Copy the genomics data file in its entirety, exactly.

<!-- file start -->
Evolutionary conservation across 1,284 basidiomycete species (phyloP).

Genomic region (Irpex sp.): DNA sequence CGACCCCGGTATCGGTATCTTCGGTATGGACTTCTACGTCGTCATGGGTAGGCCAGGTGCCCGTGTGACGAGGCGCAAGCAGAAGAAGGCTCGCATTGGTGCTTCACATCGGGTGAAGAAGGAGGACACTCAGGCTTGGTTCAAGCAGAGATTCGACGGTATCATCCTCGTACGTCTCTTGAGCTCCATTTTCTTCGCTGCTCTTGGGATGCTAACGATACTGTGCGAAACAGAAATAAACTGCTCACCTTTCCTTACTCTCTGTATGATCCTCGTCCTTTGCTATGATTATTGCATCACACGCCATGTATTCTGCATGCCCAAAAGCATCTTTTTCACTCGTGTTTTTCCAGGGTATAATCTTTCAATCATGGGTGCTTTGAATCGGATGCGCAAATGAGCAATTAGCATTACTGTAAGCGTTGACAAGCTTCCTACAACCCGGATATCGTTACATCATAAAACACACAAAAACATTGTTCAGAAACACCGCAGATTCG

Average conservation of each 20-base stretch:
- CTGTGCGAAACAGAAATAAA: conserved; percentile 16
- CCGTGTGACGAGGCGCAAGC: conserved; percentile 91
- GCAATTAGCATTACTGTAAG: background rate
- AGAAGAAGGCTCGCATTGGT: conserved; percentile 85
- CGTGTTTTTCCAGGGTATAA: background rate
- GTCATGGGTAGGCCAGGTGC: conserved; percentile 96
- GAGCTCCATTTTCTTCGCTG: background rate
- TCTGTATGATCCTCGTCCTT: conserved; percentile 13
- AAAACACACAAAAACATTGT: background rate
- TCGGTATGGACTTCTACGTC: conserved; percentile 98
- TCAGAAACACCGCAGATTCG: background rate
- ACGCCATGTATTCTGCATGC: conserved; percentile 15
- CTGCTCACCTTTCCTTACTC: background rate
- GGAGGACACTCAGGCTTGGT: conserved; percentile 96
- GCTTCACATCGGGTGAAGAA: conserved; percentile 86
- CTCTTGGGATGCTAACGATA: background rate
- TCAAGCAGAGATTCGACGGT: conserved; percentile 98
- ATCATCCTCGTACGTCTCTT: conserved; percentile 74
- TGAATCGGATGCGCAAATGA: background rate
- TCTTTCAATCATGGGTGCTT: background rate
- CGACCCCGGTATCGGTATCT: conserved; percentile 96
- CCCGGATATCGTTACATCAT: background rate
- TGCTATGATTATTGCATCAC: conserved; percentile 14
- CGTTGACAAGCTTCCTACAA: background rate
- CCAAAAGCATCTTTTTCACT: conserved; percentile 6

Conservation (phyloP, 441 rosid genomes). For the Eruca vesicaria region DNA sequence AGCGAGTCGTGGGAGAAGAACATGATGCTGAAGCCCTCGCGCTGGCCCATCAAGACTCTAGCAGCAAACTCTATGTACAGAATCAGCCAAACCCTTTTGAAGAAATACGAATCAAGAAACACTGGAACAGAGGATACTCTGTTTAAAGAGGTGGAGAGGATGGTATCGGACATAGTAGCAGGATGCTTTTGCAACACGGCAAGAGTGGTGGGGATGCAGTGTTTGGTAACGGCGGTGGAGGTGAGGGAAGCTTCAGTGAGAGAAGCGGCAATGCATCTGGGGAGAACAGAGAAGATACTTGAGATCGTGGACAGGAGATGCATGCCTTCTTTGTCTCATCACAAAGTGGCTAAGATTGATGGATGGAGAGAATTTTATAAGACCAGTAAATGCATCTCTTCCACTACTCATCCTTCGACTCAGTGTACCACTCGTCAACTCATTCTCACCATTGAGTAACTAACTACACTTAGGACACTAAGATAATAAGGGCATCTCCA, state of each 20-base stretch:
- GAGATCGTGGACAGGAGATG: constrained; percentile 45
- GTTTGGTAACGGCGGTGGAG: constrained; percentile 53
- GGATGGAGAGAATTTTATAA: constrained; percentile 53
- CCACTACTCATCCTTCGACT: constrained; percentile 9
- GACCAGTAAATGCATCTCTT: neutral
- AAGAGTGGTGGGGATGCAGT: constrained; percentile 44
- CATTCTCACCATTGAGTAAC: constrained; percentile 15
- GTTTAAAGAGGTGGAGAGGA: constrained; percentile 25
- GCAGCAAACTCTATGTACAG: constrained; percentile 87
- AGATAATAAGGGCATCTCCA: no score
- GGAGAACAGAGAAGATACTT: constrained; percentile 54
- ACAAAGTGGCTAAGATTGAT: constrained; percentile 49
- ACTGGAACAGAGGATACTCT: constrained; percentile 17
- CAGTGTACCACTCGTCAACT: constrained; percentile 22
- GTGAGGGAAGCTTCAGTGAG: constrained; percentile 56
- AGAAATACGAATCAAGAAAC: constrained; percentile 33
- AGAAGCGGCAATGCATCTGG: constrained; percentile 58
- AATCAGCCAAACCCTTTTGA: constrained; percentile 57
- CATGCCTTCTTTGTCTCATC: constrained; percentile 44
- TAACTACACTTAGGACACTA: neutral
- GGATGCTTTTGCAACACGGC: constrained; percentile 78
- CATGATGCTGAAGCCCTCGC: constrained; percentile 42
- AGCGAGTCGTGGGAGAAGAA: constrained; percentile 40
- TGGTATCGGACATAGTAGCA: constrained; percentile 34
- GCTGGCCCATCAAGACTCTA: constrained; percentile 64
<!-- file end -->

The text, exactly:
Evolutionary conservation across 1,284 basidiomycete species (phyloP).

Genomic region (Irpex sp.): DNA sequence CGACCCCGGTATCGGTATCTTCGGTATGGACTTCTACGTCGTCATGGGTAGGCCAGGTGCCCGTGTGACGAGGCGCAAGCAGAAGAAGGCTCGCATTGGTGCTTCACATCGGGTGAAGAAGGAGGACACTCAGGCTTGGTTCAAGCAGAGATTCGACGGTATCATCCTCGTACGTCTCTTGAGCTCCATTTTCTTCGCTGCTCTTGGGATGCTAACGATACTGTGCGAAACAGAAATAAACTGCTCACCTTTCCTTACTCTCTGTATGATCCTCGTCCTTTGCTATGATTATTGCATCACACGCCATGTATTCTGCATGCCCAAAAGCATCTTTTTCACTCGTGTTTTTCCAGGGTATAATCTTTCAATCATGGGTGCTTTGAATCGGATGCGCAAATGAGCAATTAGCATTACTGTAAGCGTTGACAAGCTTCCTACAACCCGGATATCGTTACATCATAAAACACACAAAAACATTGTTCAGAAACACCGCAGATTCG

Average conservation of each 20-base stretch:
- CTGTGCGAAACAGAAATAAA: conserved; percentile 16
- CCGTGTGACGAGGCGCAAGC: conserved; percentile 91
- GCAATTAGCATTACTGTAAG: background rate
- AGAAGAAGGCTCGCATTGGT: conserved; percentile 85
- CGTGTTTTTCCAGGGTATAA: background rate
- GTCATGGGTAGGCCAGGTGC: conserved; percentile 96
- GAGCTCCATTTTCTTCGCTG: background rate
- TCTGTATGATCCTCGTCCTT: conserved; percentile 13
- AAAACACACAAAAACATTGT: background rate
- TCGGTATGGACTTCTACGTC: conserved; percentile 98
- TCAGAAACACCGCAGATTCG: background rate
- ACGCCATGTATTCTGCATGC: conserved; percentile 15
- CTGCTCACCTTTCCTTACTC: background rate
- GGAGGACACTCAGGCTTGGT: conserved; percentile 96
- GCTTCACATCGGGTGAAGAA: conserved; percentile 86
- CTCTTGGGATGCTAACGATA: background rate
- TCAAGCAGAGATTCGACGGT: conserved; percentile 98
- ATCATCCTCGTACGTCTCTT: conserved; percentile 74
- TGAATCGGATGCGCAAATGA: background rate
- TCTTTCAATCATGGGTGCTT: background rate
- CGACCCCGGTATCGGTATCT: conserved; percentile 96
- CCCGGATATCGTTACATCAT: background rate
- TGCTATGATTATTGCATCAC: conserved; percentile 14
- CGTTGACAAGCTTCCTACAA: background rate
- CCAAAAGCATCTTTTTCACT: conserved; percentile 6

Conservation (phyloP, 441 rosid genomes). For the Eruca vesicaria region DNA sequence AGCGAGTCGTGGGAGAAGAACATGATGCTGAAGCCCTCGCGCTGGCCCATCAAGACTCTAGCAGCAAACTCTATGTACAGAATCAGCCAAACCCTTTTGAAGAAATACGAATCAAGAAACACTGGAACAGAGGATACTCTGTTTAAAGAGGTGGAGAGGATGGTATCGGACATAGTAGCAGGATGCTTTTGCAACACGGCAAGAGTGGTGGGGATGCAGTGTTTGGTAACGGCGGTGGAGGTGAGGGAAGCTTCAGTGAGAGAAGCGGCAATGCATCTGGGGAGAACAGAGAAGATACTTGAGATCGTGGACAGGAGATGCATGCCTTCTTTGTCTCATCACAAAGTGGCTAAGATTGATGGATGGAGAGAATTTTATAAGACCAGTAAATGCATCTCTTCCACTACTCATCCTTCGACTCAGTGTACCACTCGTCAACTCATTCTCACCATTGAGTAACTAACTACACTTAGGACACTAAGATAATAAGGGCATCTCCA, state of each 20-base stretch:
- GAGATCGTGGACAGGAGATG: constrained; percentile 45
- GTTTGGTAACGGCGGTGGAG: constrained; percentile 53
- GGATGGAGAGAATTTTATAA: constrained; percentile 53
- CCACTACTCATCCTTCGACT: constrained; percentile 9
- GACCAGTAAATGCATCTCTT: neutral
- AAGAGTGGTGGGGATGCAGT: constrained; percentile 44
- CATTCTCACCATTGAGTAAC: constrained; percentile 15
- GTTTAAAGAGGTGGAGAGGA: constrained; percentile 25
- GCAGCAAACTCTATGTACAG: constrained; percentile 87
- AGATAATAAGGGCATCTCCA: no score
- GGAGAACAGAGAAGATACTT: constrained; percentile 54
- ACAAAGTGGCTAAGATTGAT: constrained; percentile 49
- ACTGGAACAGAGGATACTCT: constrained; percentile 17
- CAGTGTACCACTCGTCAACT: constrained; percentile 22
- GTGAGGGAAGCTTCAGTGAG: constrained; percentile 56
- AGAAATACGAATCAAGAAAC: constrained; percentile 33
- AGAAGCGGCAATGCATCTGG: constrained; percentile 58
- AATCAGCCAAACCCTTTTGA: constrained; percentile 57
- CATGCCTTCTTTGTCTCATC: constrained; percentile 44
- TAACTACACTTAGGACACTA: neutral
- GGATGCTTTTGCAACACGGC: constrained; percentile 78
- CATGATGCTGAAGCCCTCGC: constrained; percentile 42
- AGCGAGTCGTGGGAGAAGAA: constrained; percentile 40
- TGGTATCGGACATAGTAGCA: constrained; percentile 34
- GCTGGCCCATCAAGACTCTA: constrained; percentile 64